The Gift of Difference is perhaps best understood in its ambiguous subtitle, “Radical Orthodoxy, Radical Reformation.” Just what is the relationship between these two expressions? Any number of conjunctives or disjunctives could have been used; on, against, and, etc. But this volume neither set out to define the relationship nor did some definitive view emerge. In many ways the comma, noting a pause and space, a fragile jot, in the end may be all that is holding these traditions in relationship whatsoever. While this volume at times offered an invigorating maybe even synergistic exchange where a “\” could have been the best syntactical divide, however, for the most part I was not convinced anyone came out of the exchange changed. In trying to clarify my view of this work I realized that my criticisms are with the whole while my great appreciation comes in the parts. I will begin with the whole.
There are several criticisms that can be levelled against this work as a whole. First and foremost is the almost complete absence of contributions from anyone directly associated with Radical Orthodoxy (RO). John Milbank offers the foreward and D. Stephan Long, a contributor, could perhaps be called a friend of RO (though I can’t claim to know who is in and who is out). It is then in many ways Radical Reformation (RR) on Radical Orthodoxy. Even within this initial limitation there is further narrowing of the conversation. Most articles focus on an exchange between Yoder and Milbank. This is to the exclusion not only of other modern RR thinkers (though the contributors themselves constitute this in some ways) but also a complete absence of historical figures. What is more is that there tended to be a focus on Milbank’s contentious understanding of pacifism. Milbank rejects pacifism because of its posture of gazing. If you look at violence you are being even more violent. If you look away from violence you betray the victim. Numerous articles within the collection address this exact point and accept some value in critiquing a ‘secular pacifism’ but reject it as a model of Jesus’ incarnational peace. Milbank appears unmoved by these various critiques and in his foreword makes a point of re-emphasizing “the uncomfortable historical fact for contemporary Christians [which] is the debt that they owe to kings” (xvi).
Milbank’s foreword and Chris Huebner’s concluding chapter form a dissonant inclusio to this precarious relationship. Milbank asserts the role of the kings (and therefore the sword) in the preservation of Christianity. “For the survival of Christianity was enabled by acts of military defiance and its survival otherwise would have been marginal or non-existent” (xvi). This provides a type of historical justification that says because we still exist and in the past we used the sword to survive the sword therefore the sword was necessary to exist. Contrast this to Huebner’s closing paragraph, “[Mennonite theology] more appropriately embodies the essential riskiness of a theological vision. Its appreciation of theological riskiness can be seen in its refusal of the temptation to make Christianity necessary, and its corresponding embodiment of an ethos of dialogical vulnerability that cultivates a readiness for the Radical Reformation” (216) [emphasis mine]. The logic here is almost inverted. Christianity exists as a gift from God. To the extent that we seek to secure it by violence it already ceases to exist. Therefore Christianity only exists as a gift from God.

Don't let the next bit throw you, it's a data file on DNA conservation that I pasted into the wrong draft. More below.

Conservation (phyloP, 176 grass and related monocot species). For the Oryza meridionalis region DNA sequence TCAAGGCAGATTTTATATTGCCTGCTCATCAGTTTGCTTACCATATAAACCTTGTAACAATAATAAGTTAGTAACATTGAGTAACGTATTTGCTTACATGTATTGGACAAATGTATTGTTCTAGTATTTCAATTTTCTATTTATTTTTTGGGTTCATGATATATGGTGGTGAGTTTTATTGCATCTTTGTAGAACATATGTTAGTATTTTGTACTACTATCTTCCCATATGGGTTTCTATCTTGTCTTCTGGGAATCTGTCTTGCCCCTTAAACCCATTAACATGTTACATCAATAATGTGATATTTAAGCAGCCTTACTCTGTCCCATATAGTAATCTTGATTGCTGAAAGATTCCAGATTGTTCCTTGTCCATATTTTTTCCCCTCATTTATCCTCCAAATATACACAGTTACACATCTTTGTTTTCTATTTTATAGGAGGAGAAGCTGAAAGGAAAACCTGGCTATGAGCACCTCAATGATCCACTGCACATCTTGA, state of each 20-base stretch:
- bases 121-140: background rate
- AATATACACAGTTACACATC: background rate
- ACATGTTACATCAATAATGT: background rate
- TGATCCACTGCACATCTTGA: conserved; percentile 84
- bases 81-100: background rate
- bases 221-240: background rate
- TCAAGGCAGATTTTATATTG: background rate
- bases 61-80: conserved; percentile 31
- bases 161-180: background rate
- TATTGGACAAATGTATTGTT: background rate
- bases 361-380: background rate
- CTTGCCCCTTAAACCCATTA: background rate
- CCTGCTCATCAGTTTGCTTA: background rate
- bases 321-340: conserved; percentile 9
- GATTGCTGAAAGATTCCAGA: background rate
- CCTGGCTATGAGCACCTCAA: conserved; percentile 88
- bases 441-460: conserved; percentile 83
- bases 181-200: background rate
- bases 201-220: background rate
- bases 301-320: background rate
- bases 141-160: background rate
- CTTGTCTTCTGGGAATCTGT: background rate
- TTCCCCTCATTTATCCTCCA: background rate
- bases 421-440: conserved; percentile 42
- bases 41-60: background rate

Perhaps these initial comments indicate that I did not enjoy or appreciate the book. That would be entirely misleading. While there were some definite limitations I did find the content, the parts, of this work invigorating. And perhaps I am too harsh on it as a whole. What should I have expected from encounters with some of the ‘highest’ and ‘lowest’ church expressions? Would I have been happy with a tepid ‘middle’ church? Perhaps the whole accomplished exactly what it should have namely a respect for difference and openness to any gifts involved even if the gifts were meagre or even non-existent. I imagine this is necessary to except and even celebrate when we hope that the theological agenda is set outside of our own agenda. I am not saying that the contributors did not receive from their encounters only that ‘middle ground’ was never presupposed or aimed at. Hmmmm, I recant. I now endorse this work as a whole.
In the next post I will move to direct engagement with particular chapters of interest.